Anna said she “quickly became obsessed” with falling pregnant again – and she did.

People told me it would maybe work out next time, without acknowledging the loss I felt.

She said: “During early pregnancy, I was really worried and expected it to go wrong like my first pregnancy. But time passes and I became more and more confident as we passed 12 weeks.

“But at the 20 week scan doctors explained our son wasn’t healthy.”

The couple’s baby, who they named Malcolm, was not developing properly in the womb.

Malcolm had multiple organ malformations and would not have survived after birth.

Anna said: “The decision we had to make then was whether we continued the pregnancy or terminated it. It was an extremely difficult decision.

“Medically, yes, it was a termination. But emotionally, it was like my baby died.”

She added: “It was the same as before, though the intensity of my emotions was very different.

“And, just like before, people told me it would maybe work out next time, without acknowledging the loss I felt.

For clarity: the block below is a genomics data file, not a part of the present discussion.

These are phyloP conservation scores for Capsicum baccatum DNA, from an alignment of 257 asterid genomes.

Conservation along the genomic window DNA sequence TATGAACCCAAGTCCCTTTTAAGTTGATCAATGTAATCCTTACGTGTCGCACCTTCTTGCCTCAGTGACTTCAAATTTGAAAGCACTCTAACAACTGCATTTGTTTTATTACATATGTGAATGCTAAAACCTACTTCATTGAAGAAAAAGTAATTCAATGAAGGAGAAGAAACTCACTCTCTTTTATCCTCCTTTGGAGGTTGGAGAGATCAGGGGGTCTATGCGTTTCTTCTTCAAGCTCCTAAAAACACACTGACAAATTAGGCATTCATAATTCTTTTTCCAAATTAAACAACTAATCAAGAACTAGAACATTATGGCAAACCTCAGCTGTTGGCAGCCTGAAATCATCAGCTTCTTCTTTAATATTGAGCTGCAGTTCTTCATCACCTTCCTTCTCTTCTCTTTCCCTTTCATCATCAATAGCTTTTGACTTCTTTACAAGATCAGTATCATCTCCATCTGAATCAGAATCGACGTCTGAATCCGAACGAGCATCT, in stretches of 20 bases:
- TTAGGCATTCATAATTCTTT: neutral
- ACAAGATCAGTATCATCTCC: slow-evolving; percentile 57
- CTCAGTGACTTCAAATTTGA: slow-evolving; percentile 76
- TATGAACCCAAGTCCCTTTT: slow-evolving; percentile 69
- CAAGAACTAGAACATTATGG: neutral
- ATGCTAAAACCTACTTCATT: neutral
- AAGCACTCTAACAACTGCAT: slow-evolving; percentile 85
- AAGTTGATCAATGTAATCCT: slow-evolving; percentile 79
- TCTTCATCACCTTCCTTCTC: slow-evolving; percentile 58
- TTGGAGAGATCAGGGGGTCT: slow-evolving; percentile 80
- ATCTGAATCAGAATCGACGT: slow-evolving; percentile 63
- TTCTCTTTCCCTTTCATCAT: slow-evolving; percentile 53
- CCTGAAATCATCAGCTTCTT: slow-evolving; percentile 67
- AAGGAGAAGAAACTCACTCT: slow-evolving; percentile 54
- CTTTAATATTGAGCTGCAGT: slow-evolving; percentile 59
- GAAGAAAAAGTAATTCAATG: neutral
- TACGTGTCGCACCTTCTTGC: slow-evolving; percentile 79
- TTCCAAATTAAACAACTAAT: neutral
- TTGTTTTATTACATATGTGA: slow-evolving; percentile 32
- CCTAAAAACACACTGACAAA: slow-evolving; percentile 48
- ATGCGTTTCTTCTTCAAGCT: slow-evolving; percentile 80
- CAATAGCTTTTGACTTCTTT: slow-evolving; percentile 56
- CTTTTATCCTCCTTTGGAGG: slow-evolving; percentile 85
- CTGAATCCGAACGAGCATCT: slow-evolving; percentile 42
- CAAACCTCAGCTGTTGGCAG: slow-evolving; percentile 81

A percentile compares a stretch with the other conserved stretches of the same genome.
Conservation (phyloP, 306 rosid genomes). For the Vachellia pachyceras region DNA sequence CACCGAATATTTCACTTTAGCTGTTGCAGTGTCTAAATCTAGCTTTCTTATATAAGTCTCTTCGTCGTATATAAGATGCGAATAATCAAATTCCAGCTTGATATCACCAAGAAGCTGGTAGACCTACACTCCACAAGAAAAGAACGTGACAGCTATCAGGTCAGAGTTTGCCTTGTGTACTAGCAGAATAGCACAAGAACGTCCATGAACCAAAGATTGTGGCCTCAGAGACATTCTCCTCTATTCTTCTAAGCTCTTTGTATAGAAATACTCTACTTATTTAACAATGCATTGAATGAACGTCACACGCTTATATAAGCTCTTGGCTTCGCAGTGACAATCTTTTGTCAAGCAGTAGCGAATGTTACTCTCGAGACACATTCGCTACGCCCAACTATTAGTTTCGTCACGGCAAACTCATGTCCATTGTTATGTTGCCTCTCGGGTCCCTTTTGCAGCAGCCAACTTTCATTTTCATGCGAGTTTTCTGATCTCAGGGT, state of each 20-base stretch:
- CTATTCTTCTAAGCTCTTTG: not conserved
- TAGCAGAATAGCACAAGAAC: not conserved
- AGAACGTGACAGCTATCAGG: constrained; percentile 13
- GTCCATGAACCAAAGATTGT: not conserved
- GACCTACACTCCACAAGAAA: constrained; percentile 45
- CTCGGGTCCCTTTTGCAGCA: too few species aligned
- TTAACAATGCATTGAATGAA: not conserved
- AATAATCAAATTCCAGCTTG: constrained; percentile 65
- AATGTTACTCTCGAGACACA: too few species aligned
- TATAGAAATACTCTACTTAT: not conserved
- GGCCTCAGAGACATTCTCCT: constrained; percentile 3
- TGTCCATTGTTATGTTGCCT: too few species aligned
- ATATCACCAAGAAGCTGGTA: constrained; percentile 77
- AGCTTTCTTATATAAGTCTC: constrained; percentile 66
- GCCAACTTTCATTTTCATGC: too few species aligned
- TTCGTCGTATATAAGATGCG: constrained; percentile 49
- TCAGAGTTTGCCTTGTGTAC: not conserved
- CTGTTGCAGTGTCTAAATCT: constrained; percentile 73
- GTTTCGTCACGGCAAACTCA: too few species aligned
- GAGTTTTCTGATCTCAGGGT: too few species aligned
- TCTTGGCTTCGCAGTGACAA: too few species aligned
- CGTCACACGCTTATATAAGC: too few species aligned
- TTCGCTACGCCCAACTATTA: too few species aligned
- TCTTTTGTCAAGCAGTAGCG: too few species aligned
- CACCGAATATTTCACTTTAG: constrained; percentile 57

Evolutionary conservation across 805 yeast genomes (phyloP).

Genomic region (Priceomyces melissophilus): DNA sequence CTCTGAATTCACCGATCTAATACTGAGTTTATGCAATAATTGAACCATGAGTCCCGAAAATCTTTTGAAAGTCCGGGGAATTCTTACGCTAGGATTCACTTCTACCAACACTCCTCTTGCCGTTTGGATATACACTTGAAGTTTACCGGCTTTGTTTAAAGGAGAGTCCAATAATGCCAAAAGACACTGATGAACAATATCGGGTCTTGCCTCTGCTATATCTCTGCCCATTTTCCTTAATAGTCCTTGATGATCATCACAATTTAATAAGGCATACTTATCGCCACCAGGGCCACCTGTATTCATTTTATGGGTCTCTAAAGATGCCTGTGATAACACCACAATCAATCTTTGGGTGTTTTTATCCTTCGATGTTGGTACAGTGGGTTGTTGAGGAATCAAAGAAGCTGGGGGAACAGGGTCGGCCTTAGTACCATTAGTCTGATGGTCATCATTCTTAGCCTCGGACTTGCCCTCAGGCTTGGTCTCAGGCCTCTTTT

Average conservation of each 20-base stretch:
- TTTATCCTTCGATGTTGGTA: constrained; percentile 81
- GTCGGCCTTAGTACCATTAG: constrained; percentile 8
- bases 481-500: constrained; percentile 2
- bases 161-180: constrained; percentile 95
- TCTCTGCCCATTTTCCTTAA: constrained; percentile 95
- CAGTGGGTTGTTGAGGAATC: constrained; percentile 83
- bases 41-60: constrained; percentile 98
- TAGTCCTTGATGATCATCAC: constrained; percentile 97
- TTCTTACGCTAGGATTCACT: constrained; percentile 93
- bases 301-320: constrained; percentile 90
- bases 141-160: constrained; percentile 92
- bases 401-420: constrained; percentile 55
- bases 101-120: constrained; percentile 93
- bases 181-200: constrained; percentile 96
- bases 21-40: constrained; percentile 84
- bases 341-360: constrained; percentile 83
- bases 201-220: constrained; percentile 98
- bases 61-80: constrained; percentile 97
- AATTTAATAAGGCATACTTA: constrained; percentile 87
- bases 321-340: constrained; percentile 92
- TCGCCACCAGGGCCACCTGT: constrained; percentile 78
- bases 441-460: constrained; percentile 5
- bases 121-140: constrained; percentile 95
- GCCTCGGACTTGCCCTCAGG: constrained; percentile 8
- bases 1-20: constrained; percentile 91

“Even if I did fall pregnant again, another baby could never give me back the one I lost. I felt utterly unprepared for the fact that this was an actual delivery I had to go through.

One of the hardest things was that I really needed to grieve for this child, but I was also on a journey where I wanted a baby and there was this push to move forward. There felt like no time to stop.”

Malcolm was delivered in autumn 2018 and Anna and Philip began genetic investigations to see if any future children could have similar issues.

When nothing was found, Anna says they were told it was simply “bad luck.”

Even if I did fall pregnant again, another baby could never give me back the one I lost.

Within months, finding herself pregnant for a third time, she said: “I felt things couldn’t go wrong this time.

“It wouldn’t make any sense. I’d had my share of bad luck.